Big preparations going on both at developerWorks and here in Massachusetts. Many of our systems are going offline for a few days next week due to a large software upgrade. Because of this, our next set of new articles will publish on the 19th. Here in Massachusetts we're undergoing a bit of a shut-down as well as we batten down the hatches and prepare for the incoming blizzard. Current snow totals range from 24-30 inches falling between Friday morning and midday on Saturday. I will see you all on the other side.
Interested in more IBM Rational news?
By: Leigh Williamson, Distinguished Engineer, Software Group, IBM
This guide for enterprise teams working on mobile applications explains the IBM approach to mobile application development, which exploits existing information and transaction systems for maximum speed to market and reuse of services
Products: Rational Application Developer, Rational Functional Tester, Rational Method Composer, Rational Performance Tester, Rational Software Architect, Rational Quality Manager, Rational System Architect, Rational Developer for System z, Rational Test Workbench, Rational Test Virtualization Server, Rational Team Concert, Rational Asset Analyzer, COBOL
By: Kapil Gambhir, Senior Software Engineer, IBM
Overview of the feature introduced in Version 8.5 that automatically migrates Visio drawings to first-cut models
By: Victor A. Sosa Herrera, Software Engineer, IBM
Add deployment assembly support to IBM Rational Application Developer to deploy SCA applications to IBM WebSphere Application Server
Product: Rational Application Developer
By: Shivakumar Patil, Security Lead, IBM
An example of testing web-based applications and external endpoints, such as SOAP and REST web services
Product: Rational Focal Point
We are pleased to feature Contributing Author Murali Dhandapani
Murali Dhandapani is part of the Operations Software Engineering Service team at IBM Software Labs, in India. He is an IBM Certified IT Specialist in System Management and a technical lead for infrastructure deployment of IBM Rational® Jazz™ technology-based products. In addition to his articles for developerWorks, he has co-authored a couple of IBM Redbooks about the IBM PowerHA® SystemMirror for AIX, a high-availability cluster management solution. Murali is interested in learning, leveraging, and working with new technologies.
This week we are also highlighting the following items on our home page and product pages that you may find of interest.
Rational Focal Point, a market- and business-driven product and portfolio management tool for application portfolio management, delivery management, and product management, is now available for you to try in a sandbox environment on developerWorks:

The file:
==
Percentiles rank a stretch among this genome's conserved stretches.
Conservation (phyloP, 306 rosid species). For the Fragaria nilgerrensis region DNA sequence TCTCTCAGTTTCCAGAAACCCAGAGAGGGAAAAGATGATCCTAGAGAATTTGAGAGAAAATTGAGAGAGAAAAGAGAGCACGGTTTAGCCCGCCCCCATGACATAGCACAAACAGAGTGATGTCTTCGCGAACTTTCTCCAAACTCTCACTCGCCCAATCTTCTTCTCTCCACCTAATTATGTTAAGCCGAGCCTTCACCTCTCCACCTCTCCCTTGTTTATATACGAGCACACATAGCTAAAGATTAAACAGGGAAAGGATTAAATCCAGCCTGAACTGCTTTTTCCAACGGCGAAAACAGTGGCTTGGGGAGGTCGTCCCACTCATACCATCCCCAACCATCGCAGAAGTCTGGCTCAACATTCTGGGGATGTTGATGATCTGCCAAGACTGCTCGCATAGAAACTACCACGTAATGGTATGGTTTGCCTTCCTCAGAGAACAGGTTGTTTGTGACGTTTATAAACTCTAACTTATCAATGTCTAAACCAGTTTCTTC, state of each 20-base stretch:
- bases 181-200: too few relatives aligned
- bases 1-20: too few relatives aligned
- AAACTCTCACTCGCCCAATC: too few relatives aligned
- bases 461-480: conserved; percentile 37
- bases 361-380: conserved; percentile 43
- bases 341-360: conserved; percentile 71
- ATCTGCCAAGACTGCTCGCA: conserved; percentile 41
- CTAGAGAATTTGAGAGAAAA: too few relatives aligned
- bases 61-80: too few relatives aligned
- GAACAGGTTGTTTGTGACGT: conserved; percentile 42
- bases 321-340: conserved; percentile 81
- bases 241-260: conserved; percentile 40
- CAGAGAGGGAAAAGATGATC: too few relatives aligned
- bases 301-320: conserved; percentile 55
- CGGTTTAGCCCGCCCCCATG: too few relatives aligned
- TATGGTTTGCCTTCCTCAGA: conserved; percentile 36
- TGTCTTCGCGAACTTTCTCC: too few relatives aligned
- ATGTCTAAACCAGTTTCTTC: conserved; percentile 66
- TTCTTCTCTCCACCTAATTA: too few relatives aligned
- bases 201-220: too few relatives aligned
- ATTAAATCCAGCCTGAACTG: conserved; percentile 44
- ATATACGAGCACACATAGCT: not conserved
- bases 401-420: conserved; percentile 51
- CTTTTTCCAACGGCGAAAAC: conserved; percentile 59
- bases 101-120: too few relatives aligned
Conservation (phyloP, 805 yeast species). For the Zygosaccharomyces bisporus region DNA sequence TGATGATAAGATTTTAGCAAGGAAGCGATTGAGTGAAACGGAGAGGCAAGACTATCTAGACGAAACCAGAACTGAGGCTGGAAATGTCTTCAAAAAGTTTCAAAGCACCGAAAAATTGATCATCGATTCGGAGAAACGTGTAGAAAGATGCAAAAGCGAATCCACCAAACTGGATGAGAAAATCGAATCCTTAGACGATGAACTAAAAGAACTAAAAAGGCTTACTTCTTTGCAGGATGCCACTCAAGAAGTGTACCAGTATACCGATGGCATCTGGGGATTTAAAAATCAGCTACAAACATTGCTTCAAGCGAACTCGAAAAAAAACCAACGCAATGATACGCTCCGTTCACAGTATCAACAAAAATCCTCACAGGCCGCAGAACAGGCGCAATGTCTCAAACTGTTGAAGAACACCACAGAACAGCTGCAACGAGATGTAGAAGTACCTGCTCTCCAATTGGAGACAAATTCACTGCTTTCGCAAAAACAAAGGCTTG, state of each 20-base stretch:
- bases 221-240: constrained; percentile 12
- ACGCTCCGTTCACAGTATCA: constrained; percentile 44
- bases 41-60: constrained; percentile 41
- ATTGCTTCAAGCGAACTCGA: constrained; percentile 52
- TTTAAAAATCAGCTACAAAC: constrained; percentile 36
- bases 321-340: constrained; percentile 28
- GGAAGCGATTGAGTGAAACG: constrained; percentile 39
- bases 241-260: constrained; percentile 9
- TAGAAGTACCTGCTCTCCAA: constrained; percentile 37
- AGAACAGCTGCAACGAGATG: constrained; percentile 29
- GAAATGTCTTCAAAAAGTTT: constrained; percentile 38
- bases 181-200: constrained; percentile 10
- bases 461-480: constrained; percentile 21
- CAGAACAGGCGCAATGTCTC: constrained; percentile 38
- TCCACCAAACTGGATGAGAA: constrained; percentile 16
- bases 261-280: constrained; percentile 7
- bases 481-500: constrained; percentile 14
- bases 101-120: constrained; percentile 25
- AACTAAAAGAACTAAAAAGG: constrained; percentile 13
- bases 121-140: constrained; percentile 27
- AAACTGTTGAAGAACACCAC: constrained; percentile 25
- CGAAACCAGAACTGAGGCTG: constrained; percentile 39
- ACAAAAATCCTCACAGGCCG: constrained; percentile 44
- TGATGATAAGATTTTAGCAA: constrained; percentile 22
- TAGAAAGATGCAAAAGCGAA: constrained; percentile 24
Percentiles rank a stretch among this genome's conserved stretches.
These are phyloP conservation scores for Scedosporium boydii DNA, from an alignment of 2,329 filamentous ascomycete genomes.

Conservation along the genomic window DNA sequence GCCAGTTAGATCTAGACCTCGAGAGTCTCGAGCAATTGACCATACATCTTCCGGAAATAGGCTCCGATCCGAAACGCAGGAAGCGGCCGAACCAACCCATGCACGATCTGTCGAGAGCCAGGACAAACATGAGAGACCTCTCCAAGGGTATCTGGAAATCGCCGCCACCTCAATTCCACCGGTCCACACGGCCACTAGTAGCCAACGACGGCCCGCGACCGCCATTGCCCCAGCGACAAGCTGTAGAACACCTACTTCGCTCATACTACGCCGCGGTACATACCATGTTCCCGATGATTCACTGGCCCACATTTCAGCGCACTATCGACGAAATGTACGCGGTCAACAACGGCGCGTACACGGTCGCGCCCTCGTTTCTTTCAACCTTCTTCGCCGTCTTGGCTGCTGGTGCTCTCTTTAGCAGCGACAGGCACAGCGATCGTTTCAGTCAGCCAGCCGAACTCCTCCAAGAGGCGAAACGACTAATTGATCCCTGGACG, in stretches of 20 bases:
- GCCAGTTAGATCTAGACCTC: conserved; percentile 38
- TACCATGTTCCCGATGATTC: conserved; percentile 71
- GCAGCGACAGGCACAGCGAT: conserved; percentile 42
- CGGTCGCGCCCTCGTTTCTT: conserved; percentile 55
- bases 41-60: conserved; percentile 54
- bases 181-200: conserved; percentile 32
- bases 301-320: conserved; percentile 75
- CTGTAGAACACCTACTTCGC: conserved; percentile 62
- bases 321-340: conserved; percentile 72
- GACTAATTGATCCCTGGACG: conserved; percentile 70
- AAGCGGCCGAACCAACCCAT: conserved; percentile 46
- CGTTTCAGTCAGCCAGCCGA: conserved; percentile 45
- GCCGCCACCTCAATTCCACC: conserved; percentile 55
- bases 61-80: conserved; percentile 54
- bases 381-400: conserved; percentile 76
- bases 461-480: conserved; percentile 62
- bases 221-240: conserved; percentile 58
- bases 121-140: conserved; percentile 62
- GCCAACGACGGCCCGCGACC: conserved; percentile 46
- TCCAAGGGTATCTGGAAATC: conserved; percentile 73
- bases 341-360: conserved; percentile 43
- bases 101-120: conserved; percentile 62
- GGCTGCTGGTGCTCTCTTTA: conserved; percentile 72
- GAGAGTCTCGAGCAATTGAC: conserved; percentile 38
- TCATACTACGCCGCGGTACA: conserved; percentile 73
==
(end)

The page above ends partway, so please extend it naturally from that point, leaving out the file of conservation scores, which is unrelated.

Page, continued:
IBM Rational Developer for System z gives System z developers tools for traditional mainframe development and for integrated, mixed workloads. An interactive, workstation-based environment lets you connect to a mainframe and develop mainframe-based applications in COBOL, PL/I, Assembler, C/C++, and Java code, as well as workstation-based applications in COBOL, PL/I, and Java code.
Recently, Cindy Krauss, Jon Sayles and I participated on an IBM Systems Magazine webcast.
We called it "10 things you’ll want to know about Rational development tools before you start that project". You can watch it at this link.
The webcast tried to take a quick dive into the most interesting and helpful aspects of Rational Developer for System z (RDz) and a few other related tools.
During the webcast, we got a ton of questions and we didn't have a chance to answer all of them. I've asked Cindy, Jon (and I) to answer the questions after the webcast and we're going to put them here for everyone to take advantage of.
There are plenty of questions, so I'll post a few of the questions and answers at a time. Hopefully we can continue the conversation in the comments to this blog.
Interested in more IBM Rational news?
By: Steve Arnold, Senior Technical Consultant, IBM and Jas Atwal, Technical Consultant, IBM
Save time and find traceability gaps by linking enterprise architecture elements in IBM Rational System Architect with model elements in IBM Rational Software Architect extension for Design Management.
Products: Rational Software Architect, Rational System Architect
By: Guru Prasad Ramesh, Staff Software Engineer, IBM
Use the Rational DOORS for ClearCase Interface to establish traceability between these two tools
Products: Rational DOORS, Rational ClearCase
By: Mark Roberts, Certified IT Specialist, IBM
A useful guide to the most common aspects of the command-line interface, including typical developer, integrator, and configuration manager activities
Product: Rational Team Concert
By: Robin Wood, Content Acquisition Editor for developerWorks Rational, IBM
A time-saving round-up of the 12 most popular Rational articles published by developerWorks in 2012.
By: Mike Cohn, Founder, Mountain Goat Software
Mike Cohn guides you through how agile and scrum teams progressively refine a project's requirements.
We are pleased to feature Contributing Author Monica Luke
Monica Luke lives in the Boston, Massachusetts area. With more than 20 years experience in software engineering, she joined IBM Rational software 10 years ago in the test organization. During her 17 years as a test automation engineer and architect, she has repeatedly tackled the tough problems of building test automation solutions through frameworks that last and build triggered test solutions for complete lights-out testing. Testing and test automation remain a passion, and that has led Monica to move into the product management organization, where she has the opportunity to tackle these tough problems in the testing tools. Using an outside-in scenario design approach, Monica is happily influencing the next wave of Rational testing tools.
Paul has more than 25 years experience in developing systems, software, and hardware in the embedded and real-time systems industry. He is an OMG Certified Systems Modeling Professional Model User, and a senior systems market manager for IBM Rational software and has worked with Rational software in various roles since 1995. Paul is a prolific author on developerWorks and has earned the Contributing Author badge.